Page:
The most interesting parts of the Atlanta BeltLine are the bridges.
This is where paint explodes into faces and figures, words of inspiration or outrage. Where one day you see a woman spilling out of a bikini on a bridge pillar, the next a tribute to actor Chadwick Boseman or a squirrel or elephant or heart or likeness of Malcolm X. Where pastel bears have a permanent home under North Highland Ave. And the underbelly of John Lewis Freedom Parkway serves as a rotating gallery of murals that seem to appear and disappear in the night.
Now, a new mural going up underneath the BeltLine is bringing fresh life to Ralph McGill Boulevard.
On the Eastside Trail, under the bridge that carries BeltLiners over Ralph McGill, a sunny yellow slate and green hombre provide a backdrop for clusters of black leaves and flights of bright pink birds.
"Each line represents a person and the mark they make in other people's lives," Ricardo says. "The lines form leaves or plants. They represent community and friendship building and just the influence of other people in your life."
The birds, on the other hand, symbolize creativity.
Ricardo is from Hattiesburg, MS, but he and his wife, Sally, come to Atlanta frequently and have fallen in love with the city.
"Atlanta is a fun place, a cool place," Ricardo says. "There's so much creativity that happens here, whether it's art or breweries ... Each neighborhood has its own set of restaurants, artwork ... that's exciting ... There's a lot of fun, creative things happening here. I like to use birds to speak to that."
Finishing the painting has been somewhat of a struggle, as vandals have tagged the mural a few times, and rain this week threatened progress. Ricardo and his wife were trying to make up for these setbacks as he painted swirls of leaves by intuition (much the way human relationships work), and she traced his work with another coat of paint.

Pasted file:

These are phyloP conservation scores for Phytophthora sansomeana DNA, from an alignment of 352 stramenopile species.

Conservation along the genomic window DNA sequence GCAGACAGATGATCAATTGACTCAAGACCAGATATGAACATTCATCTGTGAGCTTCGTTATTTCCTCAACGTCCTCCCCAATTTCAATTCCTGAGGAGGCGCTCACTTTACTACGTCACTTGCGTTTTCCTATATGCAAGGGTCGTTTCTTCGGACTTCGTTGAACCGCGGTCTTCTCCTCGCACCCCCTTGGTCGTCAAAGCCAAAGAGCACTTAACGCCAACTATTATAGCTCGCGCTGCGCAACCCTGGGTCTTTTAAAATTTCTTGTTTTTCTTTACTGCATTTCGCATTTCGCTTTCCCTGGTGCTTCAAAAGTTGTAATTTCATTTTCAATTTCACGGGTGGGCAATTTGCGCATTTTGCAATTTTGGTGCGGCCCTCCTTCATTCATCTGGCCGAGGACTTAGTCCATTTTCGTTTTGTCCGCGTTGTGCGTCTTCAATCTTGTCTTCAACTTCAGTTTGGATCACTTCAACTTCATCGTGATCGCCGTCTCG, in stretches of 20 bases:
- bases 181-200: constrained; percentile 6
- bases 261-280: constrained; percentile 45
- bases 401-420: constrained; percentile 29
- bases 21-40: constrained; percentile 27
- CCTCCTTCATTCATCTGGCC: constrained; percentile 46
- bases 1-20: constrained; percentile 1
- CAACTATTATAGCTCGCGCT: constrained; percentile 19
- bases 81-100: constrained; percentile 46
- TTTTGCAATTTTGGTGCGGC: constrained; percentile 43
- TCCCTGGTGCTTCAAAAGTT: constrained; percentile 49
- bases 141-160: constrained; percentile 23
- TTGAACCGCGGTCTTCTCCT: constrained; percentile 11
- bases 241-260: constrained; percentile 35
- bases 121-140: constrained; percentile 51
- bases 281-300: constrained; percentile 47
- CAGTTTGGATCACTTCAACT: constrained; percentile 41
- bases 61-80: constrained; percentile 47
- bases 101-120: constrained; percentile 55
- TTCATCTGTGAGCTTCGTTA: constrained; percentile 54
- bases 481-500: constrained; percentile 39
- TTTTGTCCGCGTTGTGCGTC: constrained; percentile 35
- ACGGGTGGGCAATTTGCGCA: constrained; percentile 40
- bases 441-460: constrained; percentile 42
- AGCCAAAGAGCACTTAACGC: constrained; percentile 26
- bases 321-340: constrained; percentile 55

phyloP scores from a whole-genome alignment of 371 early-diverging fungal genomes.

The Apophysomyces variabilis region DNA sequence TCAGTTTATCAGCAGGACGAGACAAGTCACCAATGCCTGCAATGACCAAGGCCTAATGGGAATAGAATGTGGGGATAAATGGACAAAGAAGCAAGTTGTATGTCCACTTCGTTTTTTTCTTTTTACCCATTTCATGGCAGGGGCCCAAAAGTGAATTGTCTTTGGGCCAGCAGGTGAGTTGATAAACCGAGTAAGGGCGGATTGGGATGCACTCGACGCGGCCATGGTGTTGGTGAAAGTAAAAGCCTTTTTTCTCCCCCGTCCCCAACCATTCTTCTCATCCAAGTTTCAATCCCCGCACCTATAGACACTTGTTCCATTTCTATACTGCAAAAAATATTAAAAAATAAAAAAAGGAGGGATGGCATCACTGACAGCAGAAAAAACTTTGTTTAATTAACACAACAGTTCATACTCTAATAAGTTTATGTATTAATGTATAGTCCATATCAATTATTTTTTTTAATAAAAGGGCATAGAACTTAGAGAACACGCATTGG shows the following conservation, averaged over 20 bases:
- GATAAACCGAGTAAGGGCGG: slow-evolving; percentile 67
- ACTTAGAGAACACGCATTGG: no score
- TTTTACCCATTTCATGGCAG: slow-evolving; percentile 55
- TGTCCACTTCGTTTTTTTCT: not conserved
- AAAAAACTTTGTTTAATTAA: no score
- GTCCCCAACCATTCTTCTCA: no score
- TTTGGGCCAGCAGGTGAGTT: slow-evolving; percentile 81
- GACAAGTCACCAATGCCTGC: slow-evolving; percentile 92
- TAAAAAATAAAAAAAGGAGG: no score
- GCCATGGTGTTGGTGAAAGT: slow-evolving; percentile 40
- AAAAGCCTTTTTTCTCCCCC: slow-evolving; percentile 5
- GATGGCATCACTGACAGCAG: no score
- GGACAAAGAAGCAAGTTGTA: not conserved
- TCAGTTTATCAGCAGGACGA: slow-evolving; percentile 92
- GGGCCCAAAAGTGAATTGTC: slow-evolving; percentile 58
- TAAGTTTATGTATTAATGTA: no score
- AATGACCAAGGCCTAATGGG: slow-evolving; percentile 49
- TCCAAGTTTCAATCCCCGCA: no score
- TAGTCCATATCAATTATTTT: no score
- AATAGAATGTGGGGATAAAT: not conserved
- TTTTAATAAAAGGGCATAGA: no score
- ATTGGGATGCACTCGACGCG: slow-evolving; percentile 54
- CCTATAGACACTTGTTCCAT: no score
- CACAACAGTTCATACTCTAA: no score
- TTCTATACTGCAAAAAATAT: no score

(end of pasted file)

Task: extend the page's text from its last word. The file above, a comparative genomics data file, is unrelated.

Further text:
Neighbors have rallied around the artist. A truck driver stopped in the middle of Ralph McGill to praise the work, and neighbors have denounced the vandalism. Ricardo has also noticed that neighbors regularly pick up trash on Ralph McGill, and he has seen them clean up the sidewalk. This sense of community is exactly what he is trying to portray with his painting.
"It's kind of refreshing to be in a community where people care about where they live and care about the other people that live here too. I think in the end, it's a really beautiful thing. That's what the mural is trying to show the most, is just how things grow when community works together, the beauty of all those things coming together."
In addition to the mural, the old railroad bridge has been painted the same shade of yellow, and as the finishing touch, it will say Atlanta BeltLine, a much needed directional sign for the tourists who park on Ralph McGill to access the trail.
"Community is really important and so are the arts. The BeltLine is a great way to take advantage of seeing all the creative things happening around Atlanta," Ricardo says.
February is Black History Month. Read, learn or contribute in some way. Here are some ideas.
An Atlanta native, Nicole Gustin is the Founder & CEO of BiteLines, which offers walking food tours on the Atlanta BeltLine. She considers the BeltLine her backyard, and is excited to see how Atlanta is reinventing itself. The BiteLines blog features art, restaurants, happenings and weirdness on the Atlanta BeltLine. Share story ideas and pics at: firstname.lastname@example.org. Or follow on Instagram @bitelinesatl.
Note: We have paused our tours during the pandemic, but will ramp up again as soon as it’s safe.